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Brazilian President Luiz Inácio Lula da Silva sacked the head of Brazil’s military Saturday over his alleged involvement in the Jan. 8 riots, when supporters of former President Jair Bolsonaro stormed the country’s main government buildings in the capital, the Washington Post reported.

The removal of General Júlio Cesar de Arruda comes as Brazil’s judicial authorities continue to investigate the alleged dereliction of duty and possible collusion with rioters by the military and security forces.

Arruda had initially refused an order by senior government officials to detain rioters and Bolsonaro supporters sheltering near army headquarters following the protests. The general later relented.

Another reason cited for Arruda’s dismissal was his refusal to fire Colonel Mauro Cid, a former senior Bolsonaro aide and the commander of an army battalion in the city of Goiânia.

Tensions between the military and Lula’s administration have increased following Jan. 8, which saw thousands of protesters storming the Three Powers Plaza – it hosts the Presidential Palace, the Supreme Court and Congress – over the results of the Oct. 30 presidential runoff.

Leftist Lula won against Bolsonaro, the conservative incumbent, by a thin margin. As a result, many of the former leader’s supporters rejected the results and urged the military to take over.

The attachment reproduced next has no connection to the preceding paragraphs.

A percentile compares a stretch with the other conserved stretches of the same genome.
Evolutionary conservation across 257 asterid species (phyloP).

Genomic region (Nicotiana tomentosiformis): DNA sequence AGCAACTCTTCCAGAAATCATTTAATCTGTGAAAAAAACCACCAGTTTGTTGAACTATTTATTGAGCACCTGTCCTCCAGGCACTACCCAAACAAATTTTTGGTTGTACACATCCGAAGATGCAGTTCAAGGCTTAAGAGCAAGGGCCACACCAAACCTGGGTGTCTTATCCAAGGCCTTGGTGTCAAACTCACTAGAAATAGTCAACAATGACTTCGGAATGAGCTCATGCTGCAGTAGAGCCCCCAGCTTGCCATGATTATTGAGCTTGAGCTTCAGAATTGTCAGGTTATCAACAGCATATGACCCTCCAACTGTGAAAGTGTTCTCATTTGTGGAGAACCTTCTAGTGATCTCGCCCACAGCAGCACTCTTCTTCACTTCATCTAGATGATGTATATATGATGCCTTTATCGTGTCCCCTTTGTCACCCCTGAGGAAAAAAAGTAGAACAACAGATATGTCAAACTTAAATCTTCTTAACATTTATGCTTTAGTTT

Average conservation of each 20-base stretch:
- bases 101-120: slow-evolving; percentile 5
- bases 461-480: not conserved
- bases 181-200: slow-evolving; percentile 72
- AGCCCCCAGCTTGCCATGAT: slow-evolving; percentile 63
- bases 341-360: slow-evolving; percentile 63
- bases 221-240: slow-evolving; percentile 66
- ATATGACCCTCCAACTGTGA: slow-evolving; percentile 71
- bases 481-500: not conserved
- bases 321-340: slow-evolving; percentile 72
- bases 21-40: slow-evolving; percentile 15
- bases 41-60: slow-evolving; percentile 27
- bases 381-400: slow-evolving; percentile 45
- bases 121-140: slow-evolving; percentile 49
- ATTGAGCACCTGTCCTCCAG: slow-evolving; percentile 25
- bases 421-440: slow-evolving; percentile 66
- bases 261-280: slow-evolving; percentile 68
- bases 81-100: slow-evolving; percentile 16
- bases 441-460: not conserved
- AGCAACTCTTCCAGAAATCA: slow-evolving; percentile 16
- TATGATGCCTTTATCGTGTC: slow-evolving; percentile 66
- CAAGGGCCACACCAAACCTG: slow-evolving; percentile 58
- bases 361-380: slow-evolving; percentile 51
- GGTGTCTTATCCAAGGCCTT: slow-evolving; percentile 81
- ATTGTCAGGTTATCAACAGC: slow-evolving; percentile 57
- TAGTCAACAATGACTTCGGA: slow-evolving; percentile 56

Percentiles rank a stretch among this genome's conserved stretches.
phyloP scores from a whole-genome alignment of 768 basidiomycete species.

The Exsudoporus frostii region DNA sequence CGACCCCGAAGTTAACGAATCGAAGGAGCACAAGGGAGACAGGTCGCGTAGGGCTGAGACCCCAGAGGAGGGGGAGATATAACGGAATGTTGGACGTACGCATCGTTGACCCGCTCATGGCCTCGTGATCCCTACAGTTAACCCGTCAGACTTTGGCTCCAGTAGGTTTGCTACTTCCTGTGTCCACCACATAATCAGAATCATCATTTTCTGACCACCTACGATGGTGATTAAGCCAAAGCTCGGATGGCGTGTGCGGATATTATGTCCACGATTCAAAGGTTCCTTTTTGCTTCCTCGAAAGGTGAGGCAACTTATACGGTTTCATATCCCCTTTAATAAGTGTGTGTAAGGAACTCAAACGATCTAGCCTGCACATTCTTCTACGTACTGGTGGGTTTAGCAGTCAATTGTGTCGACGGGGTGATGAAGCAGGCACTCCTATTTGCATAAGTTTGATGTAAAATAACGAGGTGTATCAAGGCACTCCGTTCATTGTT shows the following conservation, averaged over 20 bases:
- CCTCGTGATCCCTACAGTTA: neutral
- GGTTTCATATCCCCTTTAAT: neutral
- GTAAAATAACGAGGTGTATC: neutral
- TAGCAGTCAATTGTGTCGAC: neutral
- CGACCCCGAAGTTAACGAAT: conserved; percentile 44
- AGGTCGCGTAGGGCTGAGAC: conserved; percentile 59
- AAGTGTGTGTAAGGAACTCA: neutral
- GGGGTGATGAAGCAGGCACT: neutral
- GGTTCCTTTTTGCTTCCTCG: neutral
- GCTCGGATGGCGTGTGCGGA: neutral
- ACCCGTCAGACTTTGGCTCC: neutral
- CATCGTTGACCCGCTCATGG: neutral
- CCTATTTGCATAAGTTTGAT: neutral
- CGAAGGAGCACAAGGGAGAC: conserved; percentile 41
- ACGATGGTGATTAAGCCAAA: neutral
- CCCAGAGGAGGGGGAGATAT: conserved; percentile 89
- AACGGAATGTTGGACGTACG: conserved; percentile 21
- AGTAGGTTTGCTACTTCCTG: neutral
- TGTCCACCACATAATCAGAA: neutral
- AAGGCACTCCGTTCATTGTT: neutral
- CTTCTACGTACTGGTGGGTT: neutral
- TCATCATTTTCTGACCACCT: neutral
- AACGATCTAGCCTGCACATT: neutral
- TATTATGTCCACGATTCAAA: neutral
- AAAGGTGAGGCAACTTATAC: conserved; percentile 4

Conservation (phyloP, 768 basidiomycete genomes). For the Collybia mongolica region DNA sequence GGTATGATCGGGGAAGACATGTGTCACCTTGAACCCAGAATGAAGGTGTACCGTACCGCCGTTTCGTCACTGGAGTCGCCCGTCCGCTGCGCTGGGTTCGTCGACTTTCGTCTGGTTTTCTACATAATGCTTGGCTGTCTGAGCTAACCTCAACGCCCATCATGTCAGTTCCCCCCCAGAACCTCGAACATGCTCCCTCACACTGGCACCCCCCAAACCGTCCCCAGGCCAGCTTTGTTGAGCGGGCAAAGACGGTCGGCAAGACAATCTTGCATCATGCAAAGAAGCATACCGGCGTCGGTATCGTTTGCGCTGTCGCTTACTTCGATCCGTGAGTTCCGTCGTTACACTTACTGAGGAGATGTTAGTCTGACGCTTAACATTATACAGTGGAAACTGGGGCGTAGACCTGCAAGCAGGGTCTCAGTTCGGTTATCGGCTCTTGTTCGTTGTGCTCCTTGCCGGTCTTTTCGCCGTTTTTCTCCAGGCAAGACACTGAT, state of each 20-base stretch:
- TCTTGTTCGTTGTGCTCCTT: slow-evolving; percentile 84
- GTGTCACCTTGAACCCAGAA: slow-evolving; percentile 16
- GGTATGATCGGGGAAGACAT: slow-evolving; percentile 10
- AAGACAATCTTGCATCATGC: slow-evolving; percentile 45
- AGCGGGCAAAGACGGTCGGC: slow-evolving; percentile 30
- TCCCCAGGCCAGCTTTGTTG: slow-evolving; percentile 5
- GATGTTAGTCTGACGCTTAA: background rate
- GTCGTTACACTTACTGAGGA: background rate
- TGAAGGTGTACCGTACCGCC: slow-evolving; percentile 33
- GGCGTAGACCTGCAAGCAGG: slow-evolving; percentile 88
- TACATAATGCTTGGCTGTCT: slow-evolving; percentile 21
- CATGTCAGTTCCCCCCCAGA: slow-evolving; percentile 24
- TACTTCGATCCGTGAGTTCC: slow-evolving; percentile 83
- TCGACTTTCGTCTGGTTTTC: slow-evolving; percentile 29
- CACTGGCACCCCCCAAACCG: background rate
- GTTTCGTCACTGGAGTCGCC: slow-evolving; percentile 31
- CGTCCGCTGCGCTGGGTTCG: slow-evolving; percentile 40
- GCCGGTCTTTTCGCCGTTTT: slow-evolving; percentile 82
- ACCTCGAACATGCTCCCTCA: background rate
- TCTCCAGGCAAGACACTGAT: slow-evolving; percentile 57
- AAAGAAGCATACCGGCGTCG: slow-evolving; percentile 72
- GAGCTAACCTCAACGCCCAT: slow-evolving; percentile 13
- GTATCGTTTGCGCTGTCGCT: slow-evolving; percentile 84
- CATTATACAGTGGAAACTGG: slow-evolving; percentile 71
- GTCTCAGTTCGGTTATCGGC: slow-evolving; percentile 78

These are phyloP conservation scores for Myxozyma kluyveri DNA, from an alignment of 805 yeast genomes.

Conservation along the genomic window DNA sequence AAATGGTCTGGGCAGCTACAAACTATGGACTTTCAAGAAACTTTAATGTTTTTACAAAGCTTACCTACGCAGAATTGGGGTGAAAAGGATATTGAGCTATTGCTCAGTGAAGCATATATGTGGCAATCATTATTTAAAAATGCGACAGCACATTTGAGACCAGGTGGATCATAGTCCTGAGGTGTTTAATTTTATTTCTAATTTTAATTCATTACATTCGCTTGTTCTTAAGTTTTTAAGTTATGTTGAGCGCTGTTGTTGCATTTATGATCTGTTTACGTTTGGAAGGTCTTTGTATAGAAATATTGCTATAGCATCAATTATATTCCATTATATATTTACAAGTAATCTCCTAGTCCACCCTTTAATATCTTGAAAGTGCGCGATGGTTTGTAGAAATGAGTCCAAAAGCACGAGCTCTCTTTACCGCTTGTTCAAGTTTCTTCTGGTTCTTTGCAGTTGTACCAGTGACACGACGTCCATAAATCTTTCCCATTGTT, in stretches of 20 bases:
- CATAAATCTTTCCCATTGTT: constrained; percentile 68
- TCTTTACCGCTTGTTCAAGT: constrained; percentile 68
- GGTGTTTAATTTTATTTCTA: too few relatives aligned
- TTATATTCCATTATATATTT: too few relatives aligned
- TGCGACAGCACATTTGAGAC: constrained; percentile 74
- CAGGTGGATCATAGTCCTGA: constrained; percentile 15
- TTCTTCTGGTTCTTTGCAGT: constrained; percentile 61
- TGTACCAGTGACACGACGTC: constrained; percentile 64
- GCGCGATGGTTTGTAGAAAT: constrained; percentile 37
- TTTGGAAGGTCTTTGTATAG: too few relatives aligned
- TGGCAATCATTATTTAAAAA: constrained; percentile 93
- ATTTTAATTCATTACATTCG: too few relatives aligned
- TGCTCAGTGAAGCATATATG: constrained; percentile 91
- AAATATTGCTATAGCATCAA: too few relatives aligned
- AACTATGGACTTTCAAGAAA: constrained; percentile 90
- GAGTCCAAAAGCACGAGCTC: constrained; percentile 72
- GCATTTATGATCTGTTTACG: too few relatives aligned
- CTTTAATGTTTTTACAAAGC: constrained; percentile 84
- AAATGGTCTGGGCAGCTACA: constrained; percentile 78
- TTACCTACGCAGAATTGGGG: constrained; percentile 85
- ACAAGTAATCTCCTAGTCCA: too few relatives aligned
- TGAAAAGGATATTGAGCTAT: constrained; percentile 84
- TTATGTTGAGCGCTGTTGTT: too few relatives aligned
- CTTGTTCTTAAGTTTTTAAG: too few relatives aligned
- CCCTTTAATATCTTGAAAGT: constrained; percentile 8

Analysts warned that Arruda’s removal could exacerbate the poor relationship between the leftist president and the security forces: Many Brazilians believe the military and police harbor sympathies for Bolsonaro.

At least 40 rank-and-file soldiers of the military who were involved in security at the Presidential Palace on Jan. 8 have already been fired or forced to retire by the administration.

Meanwhile, Brazilian authorities have launched a probe over Bolsonaro’s involvement in the riots. Bolsonaro – who is currently residing in Florida – has rejected any links to the rioters and condemned the violence.

Even so, the conservative leader never publicly conceded his loss and called the results unfair. He had previously questioned the legitimacy of Brazil’s electoral system amid allegations of fraud.

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